Video Tutorial: Introduction to custom exploits for buffer overflows (local privilege escalation)

Blog Post created by webpwnized on Nov 26, 2012
Summary: Video demonstration of discovering a buffer overflow vulnerability in a SUID-root program, determining attributes of the bof, and writing a custom exploit for local privilege escalation on Ubuntu 12.04 by webpwnized (@webpwnized).
While modern operating systems have long been patched against exploits which use direct addressing to exploit buffer overflows, it can be interesting to look at the creation of a custom exploit in order to better understand the basics of buffer overflow vulnerabilities. Additionally, even with up-to-date operating systems available, it is still possible some of these vulnerabiltities are still exposed to static addressing exploits due to weaknesses in third-party software and out of date systems which "can't" be updated because of an older business critical software system relying on last-generation O/S support.

In any case, this video is entirely acedemic in that a sample program was written to purposely contain a buffer overflow and all operating system protections were removed for simplicity. Also the program has the suid bit set and the owner changed to root. In order to ensure the demonstration is repeatable, it is important to note that the program was compiled with both stack-canaries disabled and non-executable stack protection turned off. Additionally, address space layout randomization (ASLR) was disabled at run time. While it is possible to circumvent these controls under certain conditions (i.e. patch levels, compiler options, rop-friendly environments, etc.), it is best to practice at first without these controls to aid in understanding.
The operating system is Ubuntu 12.04 running as a Virtual Machine in Oracle VirtualBox. Helpful notes are below. These are used at various points in the video.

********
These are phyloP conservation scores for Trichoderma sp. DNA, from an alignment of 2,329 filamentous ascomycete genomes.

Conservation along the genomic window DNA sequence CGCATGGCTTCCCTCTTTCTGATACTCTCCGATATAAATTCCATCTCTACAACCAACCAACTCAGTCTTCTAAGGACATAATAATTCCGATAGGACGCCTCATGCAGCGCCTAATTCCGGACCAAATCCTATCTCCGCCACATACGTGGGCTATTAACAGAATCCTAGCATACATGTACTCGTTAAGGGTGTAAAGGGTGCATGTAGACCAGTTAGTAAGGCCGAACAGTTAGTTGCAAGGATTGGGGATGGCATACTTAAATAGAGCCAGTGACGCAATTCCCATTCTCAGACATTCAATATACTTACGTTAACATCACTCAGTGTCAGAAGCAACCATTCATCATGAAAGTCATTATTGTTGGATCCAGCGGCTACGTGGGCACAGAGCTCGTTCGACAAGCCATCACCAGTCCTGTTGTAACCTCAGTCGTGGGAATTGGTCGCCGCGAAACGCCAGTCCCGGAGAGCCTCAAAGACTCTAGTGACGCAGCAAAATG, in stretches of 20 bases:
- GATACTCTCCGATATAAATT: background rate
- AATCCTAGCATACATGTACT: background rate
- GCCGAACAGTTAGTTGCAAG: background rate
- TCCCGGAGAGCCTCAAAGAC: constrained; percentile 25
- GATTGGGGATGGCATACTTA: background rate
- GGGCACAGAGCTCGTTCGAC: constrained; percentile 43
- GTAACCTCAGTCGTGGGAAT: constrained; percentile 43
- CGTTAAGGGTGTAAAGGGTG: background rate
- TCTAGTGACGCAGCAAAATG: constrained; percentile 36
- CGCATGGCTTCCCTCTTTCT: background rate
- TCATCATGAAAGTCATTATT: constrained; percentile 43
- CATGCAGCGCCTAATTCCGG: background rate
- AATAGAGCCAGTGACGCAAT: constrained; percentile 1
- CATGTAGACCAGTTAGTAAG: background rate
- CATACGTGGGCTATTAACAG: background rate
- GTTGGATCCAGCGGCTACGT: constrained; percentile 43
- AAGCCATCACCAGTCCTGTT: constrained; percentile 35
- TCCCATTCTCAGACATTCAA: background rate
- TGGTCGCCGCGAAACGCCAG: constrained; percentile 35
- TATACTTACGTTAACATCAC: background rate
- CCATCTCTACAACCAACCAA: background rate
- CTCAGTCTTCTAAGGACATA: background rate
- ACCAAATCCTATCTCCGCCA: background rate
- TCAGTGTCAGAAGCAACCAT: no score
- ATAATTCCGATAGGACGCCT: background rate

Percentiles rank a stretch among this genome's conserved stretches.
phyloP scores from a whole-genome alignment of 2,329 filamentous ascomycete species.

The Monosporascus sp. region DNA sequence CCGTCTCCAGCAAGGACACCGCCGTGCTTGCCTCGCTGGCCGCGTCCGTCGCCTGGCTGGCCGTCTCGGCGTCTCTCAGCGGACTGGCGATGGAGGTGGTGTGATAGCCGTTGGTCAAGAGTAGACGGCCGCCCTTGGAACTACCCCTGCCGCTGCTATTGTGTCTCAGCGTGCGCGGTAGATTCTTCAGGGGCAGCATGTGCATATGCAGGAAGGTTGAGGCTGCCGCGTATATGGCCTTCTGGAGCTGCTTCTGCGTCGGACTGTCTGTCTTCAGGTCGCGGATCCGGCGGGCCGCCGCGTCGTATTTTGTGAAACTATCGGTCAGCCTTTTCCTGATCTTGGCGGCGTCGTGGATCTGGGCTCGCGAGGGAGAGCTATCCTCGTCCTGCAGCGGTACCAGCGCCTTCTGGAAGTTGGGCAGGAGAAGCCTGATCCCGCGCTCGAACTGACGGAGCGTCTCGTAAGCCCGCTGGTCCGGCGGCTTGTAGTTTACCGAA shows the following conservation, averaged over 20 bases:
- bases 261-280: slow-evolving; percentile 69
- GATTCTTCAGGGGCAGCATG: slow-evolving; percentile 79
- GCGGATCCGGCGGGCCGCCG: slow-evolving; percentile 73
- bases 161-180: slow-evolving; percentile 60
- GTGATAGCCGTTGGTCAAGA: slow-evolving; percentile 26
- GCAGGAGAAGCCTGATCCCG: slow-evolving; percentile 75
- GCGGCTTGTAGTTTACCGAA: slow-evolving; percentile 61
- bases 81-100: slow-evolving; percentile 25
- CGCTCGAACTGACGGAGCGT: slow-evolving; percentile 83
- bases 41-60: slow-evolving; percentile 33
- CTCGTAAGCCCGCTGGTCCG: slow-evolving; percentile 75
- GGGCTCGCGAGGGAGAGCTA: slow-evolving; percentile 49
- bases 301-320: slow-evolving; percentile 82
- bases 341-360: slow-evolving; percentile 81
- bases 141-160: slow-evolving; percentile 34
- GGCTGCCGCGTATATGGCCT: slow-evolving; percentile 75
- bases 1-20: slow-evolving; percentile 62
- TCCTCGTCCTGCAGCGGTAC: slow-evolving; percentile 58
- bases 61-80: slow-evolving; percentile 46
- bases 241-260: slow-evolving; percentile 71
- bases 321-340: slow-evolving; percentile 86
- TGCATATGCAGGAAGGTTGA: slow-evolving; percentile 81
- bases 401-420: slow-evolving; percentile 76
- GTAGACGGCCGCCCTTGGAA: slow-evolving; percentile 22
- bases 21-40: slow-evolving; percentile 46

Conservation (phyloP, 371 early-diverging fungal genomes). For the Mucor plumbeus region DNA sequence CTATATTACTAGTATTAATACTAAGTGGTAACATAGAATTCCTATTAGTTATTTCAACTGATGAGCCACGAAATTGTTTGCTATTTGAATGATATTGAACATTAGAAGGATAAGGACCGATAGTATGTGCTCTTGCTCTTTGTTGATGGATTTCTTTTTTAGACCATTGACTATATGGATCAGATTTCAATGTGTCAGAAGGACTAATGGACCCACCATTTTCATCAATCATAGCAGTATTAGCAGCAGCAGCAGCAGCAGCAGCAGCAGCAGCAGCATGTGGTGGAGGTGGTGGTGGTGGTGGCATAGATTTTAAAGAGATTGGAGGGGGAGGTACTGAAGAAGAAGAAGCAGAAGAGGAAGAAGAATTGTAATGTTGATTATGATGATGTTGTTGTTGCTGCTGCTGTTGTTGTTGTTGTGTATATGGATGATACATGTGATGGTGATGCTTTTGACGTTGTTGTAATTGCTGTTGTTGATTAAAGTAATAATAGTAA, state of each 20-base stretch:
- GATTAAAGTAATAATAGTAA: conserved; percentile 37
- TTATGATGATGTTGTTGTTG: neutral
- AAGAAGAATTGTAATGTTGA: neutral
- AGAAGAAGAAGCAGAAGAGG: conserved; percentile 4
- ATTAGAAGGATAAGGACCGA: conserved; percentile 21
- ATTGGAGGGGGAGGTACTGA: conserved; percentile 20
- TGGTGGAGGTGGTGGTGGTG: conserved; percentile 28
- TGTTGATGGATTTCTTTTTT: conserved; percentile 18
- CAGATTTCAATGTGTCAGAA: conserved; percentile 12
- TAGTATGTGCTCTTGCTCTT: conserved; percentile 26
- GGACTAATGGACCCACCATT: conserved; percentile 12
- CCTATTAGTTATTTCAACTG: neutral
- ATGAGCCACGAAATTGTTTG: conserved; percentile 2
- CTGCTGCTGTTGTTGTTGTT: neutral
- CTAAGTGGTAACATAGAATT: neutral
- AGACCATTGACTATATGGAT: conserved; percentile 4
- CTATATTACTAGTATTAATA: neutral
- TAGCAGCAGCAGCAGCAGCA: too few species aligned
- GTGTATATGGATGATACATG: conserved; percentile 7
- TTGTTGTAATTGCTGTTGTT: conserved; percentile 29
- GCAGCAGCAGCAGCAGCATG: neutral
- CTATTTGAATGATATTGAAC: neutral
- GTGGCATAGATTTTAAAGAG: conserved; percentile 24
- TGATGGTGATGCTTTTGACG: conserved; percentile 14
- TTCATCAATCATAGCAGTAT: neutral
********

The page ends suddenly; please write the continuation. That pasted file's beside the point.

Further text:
Basic checkpoints in the demonstration are:
  1. Explain the environment (Ubuntu 12.04)
  2. Compile the sample program with protections disabled
  3. Disable ASLR
  4. Examine process assembly in debugger
  5. Locate overflow
  6. Determine buffer size, location, and layout
  7. Find reliable method to overwrite return pointer
  8. Inject shellcode and set return pointer to land inside
Practice Checklist
1. Disable address space layout randomization (ASLR)
          echo 0 > /proc/sys/kernel/randomize_va_space
2. Compile program without stack canary protection and non-executable stack protection
         gcc -fno-stack-protector -z execstack -o <name of output file> <name of source code>
3. Run GDB as a regular user since the exploit will be run as a regular user. Running as root can change the memory layout.
How to Check ASLR

    cat /proc/sys/kernel/randomize_va_space

        0 - Off
        1 - On
        2 - On (Max Randomization)
How to Check Non-Executable Stack for a Program
    objdump -p authenticate_user | grep -i -A1 stack (check rwx flags)
    readelf -l authenticate_user | grep -i stack (check RWE flags)
    scanelf -e authenticate_user (check RWX flags)
gdb helpful hints
     Run program with input
          run < $(python -c 'print "A" * 512 + "B" * 4')

    show next 10 instructions
        x/10i $eip
    show registers
        info registers

    show stack pointer
        info reg $esp
        print $esp

    show function address
        print <function>
Showing modules loaded for a program, the load address, and whether the addresses are static
    ldd <program>
Source code used in demo
#include <stdio.h>
#include <stdlib.h>
#define correct_password "op3ns3s3m3"
authenticate_user (){
        char password[512];
        printf("Please enter the password: ");
        gets (password);
        if (strcmp(correct_password, password) == 0)
            printf("Access Denied!\n");
        return 0;
        printf("Access Granted\n");
        return 0;
int main(int argc, char *argv[]){
        if(argc > 1){
            printf("Usage: password <password>\n");
        return 0;